By Andrew Duehren and Andrew Restuccia
WASHINGTON -- President Biden told a group of lawmakers that he intends to propose a temporary extension of an enhanced child tax credit, rebuffing requests from some Democrats who favor making the new benefit permanent.
As part of a $1.9 trillion Covid-19 relief package Democrats passed earlier this year, Congress raised the child tax credit to $3,000 from $2,000, setting it at $3,600 for parents of children under age 6 and making parents of 17-year-olds eligible. The credit, which scales down above certain income thresholds, is fully refundable and was designed to be paid in intervals, rather than in one lump sum.
But the expansion of the tax credit, which advocates said would slash child poverty in the U.S. in half, is only set to last through 2021, and some Democrats have sought to make it permanent. Mr. Biden had previously signaled he might also back a permanent expansion.
At a meeting at the White House on Tuesday with members of the Congressional Hispanic Caucus, Mr. Biden said that he expects that proposing a permanent expansion of the tax credit would run into trouble in the Senate, according to lawmakers at the meeting. When Rep. Teresa Leger Fernandez (D., N.M.) said she asked Mr. Biden about making the expanded tax credit permanent, Mr. Biden said he planned to propose extending it by several years.
"He said 'I'd love to do it permanent, but I'm not sure that I can get that through the Senate,' " Ms. Leger Fernandez said. "You could tell he was interested in making it permanent, that was the back and forth on that."
The one-year expansion of the child tax credit in the relief plan cost roughly $100 billion, according to the Joint Committee on Taxation, meaning the price tag on a permanent expansion could run into the trillions. Republicans opposed the $1.9 trillion relief plan, attacking it as an expensive laundry list of Democratic policy goals.
"Look, it's a costly proposal, we get that. We think it's a worthwhile investment for the American public. But I understand that from a CBO perspective, you know, people have to make these things work," said Rep. Pete Aguilar (D., Calif.), who attended Tuesday's meeting, referencing the Congressional Budget Office, which also scores the cost of policy proposals.
Mr. Biden's remarks to lawmakers come as the White House prepares another major spending package, focused on education and antipoverty efforts, in a follow-up to its $2.3 trillion infrastructure plan. While the details of the second package are still being worked out, people familiar with the measure said it could cost more than $1 trillion, with funding money for child care, paid leave, universal prekindergarten education and tuition-free community college. The cost is expected to be offset with tax increases, including an increase in the top income-tax rate and higher taxes on investments gains.
"The details of that package are still being finalized, so speculation as to its final contents is premature at this point," White House spokesman Michael Gwin said in a written statement.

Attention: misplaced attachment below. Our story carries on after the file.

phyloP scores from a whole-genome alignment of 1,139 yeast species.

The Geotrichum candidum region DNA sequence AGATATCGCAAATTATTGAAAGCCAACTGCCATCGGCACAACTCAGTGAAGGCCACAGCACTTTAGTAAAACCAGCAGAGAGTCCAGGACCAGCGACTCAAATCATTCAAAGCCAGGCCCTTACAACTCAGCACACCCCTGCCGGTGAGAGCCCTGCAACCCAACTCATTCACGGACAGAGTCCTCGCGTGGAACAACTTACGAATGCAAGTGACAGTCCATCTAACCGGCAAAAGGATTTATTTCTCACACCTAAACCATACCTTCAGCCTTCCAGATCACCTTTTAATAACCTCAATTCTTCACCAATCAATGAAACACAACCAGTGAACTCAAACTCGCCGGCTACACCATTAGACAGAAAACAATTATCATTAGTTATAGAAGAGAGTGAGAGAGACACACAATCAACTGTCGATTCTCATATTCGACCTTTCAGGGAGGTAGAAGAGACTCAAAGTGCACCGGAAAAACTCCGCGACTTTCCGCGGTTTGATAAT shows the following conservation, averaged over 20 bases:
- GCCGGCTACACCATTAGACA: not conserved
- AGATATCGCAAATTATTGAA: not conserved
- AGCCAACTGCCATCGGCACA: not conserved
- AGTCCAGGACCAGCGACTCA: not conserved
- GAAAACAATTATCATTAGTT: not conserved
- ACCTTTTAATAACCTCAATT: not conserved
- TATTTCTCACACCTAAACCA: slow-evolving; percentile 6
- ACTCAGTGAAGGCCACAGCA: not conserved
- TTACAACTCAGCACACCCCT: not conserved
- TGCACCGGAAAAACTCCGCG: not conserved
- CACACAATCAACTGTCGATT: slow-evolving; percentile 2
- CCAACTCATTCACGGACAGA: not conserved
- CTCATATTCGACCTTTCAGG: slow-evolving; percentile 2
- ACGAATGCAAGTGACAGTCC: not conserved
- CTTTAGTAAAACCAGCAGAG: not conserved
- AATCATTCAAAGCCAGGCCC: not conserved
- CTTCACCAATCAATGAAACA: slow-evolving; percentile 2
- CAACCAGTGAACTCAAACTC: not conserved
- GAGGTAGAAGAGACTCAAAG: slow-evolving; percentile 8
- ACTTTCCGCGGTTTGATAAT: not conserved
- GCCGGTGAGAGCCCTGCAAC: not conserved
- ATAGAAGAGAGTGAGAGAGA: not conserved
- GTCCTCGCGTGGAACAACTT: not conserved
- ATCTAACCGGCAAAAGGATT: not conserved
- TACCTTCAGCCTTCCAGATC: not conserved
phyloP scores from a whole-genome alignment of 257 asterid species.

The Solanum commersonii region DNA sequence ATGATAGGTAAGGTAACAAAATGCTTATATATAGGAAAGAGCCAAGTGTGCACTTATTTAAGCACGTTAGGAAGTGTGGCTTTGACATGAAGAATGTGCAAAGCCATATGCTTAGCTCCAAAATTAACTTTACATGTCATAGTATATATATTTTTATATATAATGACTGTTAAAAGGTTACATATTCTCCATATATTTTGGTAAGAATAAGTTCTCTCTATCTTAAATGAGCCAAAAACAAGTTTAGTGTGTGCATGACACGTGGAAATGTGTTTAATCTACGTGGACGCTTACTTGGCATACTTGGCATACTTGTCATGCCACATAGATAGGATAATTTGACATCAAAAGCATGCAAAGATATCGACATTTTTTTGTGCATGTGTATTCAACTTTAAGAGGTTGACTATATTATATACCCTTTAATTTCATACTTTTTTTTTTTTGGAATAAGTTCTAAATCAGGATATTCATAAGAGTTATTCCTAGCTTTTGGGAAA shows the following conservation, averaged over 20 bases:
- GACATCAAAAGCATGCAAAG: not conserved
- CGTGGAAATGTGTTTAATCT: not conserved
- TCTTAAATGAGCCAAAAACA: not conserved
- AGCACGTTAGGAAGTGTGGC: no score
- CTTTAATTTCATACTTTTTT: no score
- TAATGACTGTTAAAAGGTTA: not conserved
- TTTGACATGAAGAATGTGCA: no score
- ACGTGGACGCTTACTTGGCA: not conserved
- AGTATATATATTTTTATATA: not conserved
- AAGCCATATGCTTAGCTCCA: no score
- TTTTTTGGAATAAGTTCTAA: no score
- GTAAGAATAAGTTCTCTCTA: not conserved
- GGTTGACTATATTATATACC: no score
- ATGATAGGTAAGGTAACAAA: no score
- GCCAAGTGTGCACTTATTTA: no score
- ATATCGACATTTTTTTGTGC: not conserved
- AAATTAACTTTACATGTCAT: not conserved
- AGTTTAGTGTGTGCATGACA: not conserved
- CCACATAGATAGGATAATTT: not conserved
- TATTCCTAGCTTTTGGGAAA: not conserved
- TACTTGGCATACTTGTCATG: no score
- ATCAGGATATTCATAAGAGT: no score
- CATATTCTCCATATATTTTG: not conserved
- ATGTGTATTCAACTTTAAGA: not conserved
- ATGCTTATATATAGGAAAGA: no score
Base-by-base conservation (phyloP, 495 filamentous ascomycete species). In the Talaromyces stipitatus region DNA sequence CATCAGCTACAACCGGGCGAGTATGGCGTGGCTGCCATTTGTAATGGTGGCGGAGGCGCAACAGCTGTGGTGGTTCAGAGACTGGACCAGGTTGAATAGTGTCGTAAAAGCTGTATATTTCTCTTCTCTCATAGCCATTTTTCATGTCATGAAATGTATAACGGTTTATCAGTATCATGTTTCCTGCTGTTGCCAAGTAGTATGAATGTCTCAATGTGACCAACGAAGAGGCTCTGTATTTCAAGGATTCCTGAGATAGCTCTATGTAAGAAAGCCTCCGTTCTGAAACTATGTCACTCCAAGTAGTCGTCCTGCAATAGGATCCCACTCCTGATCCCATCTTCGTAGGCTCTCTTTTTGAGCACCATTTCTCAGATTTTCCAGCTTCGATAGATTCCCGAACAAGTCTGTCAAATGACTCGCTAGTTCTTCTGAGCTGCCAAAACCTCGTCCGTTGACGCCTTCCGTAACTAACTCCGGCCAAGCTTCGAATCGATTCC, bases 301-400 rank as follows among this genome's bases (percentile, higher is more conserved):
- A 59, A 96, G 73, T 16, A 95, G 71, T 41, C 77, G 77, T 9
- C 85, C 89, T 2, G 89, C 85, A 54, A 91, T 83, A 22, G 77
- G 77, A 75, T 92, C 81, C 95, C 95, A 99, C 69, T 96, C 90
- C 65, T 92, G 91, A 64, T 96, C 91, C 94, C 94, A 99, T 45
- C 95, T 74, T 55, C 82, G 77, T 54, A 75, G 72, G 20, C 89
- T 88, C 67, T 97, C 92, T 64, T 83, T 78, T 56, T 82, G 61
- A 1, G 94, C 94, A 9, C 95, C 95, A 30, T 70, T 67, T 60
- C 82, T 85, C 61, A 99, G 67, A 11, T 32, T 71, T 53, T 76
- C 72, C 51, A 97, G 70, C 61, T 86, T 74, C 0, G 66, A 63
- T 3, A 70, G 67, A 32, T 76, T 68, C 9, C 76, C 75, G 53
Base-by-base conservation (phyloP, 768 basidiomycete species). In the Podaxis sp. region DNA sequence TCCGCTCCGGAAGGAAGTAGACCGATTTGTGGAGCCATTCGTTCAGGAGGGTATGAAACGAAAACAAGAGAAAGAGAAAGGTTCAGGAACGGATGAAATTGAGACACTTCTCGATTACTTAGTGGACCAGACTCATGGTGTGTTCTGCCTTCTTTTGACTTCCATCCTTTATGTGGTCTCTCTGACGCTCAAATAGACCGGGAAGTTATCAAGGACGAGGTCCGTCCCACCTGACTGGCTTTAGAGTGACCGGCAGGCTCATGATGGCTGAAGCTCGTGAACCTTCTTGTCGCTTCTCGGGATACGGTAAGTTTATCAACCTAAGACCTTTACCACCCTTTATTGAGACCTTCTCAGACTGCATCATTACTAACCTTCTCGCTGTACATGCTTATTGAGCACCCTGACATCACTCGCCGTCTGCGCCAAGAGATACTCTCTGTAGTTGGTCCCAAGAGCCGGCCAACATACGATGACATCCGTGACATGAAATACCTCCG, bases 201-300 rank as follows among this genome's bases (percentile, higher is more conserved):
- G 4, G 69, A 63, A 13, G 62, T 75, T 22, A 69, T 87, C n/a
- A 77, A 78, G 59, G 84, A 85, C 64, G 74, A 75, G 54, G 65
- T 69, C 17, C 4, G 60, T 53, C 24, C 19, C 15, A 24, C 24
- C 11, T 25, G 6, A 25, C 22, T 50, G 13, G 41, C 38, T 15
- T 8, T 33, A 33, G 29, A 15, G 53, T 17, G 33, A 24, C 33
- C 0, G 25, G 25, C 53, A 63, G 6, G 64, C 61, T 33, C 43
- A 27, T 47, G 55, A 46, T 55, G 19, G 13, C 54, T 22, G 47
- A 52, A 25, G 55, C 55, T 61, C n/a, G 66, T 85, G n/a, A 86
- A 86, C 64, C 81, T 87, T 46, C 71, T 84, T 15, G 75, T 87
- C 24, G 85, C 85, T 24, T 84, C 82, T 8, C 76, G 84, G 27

The Washington Post previously reported that the White House is considering proposing a temporary extension of the child tax credit through 2025 as part of a roughly $1 trillion package.
In a statement Tuesday, a group of Democrats called on the White House to propose making the expanded child tax credit permanent.
"No recovery will be complete unless our tax code provides a sustained pathway to economic prosperity for working families and children. Permanent expansion of CTC will continue to be our priority," the group of Democrats, which included Reps. Rosa DeLauro (D., Conn.), Suzan DelBene (D., Wash.), and Ritchie Torres (D., N.Y.), and Sens. Sherrod Brown (D., Ohio), Cory Booker (D., N.J.), and Michael Bennet (D., Colo.).
Temporarily extending policies before warning of the consequences of letting them expire is a common tactic on Capitol Hill. Republicans are already arguing to extend provisions of the 2017 tax law set to expire after 2025, including a bigger standard deduction, lower individual tax rates and a larger estate-tax exemption.
As they look ahead to the next White House proposal, Democrats are also considering how to proceed with Mr. Biden's infrastructure plan. Lawmakers and the White House are holding a series of meetings to determine whether a bipartisan compromise is possible, with a group of Senate Republicans working on a counteroffer of roughly $600 billion to $800 billion.
Senate Minority Leader Mitch McConnell (R., Ky.) said Tuesday he could support a modest infrastructure bill that is paid for. The Biden administration has proposed increasing taxes on corporations to cover the cost of their $2.3 trillion plan, though Republicans have rejected those tax hikes.
"We're open to a more modest and targeted infrastructure bill," he said. "And for myself, it's one thing to run up the national debt when you have a 100-year pandemic. And just to keep routinely adding trillions of dollars, the national debt, I think is ill-advised for the future of the country."
Write to Andrew Duehren at email@example.com
(END) Dow Jones Newswires
April 20, 2021 18:38 ET (22:38 GMT)Copyright (c) 2021 Dow Jones & Company, Inc.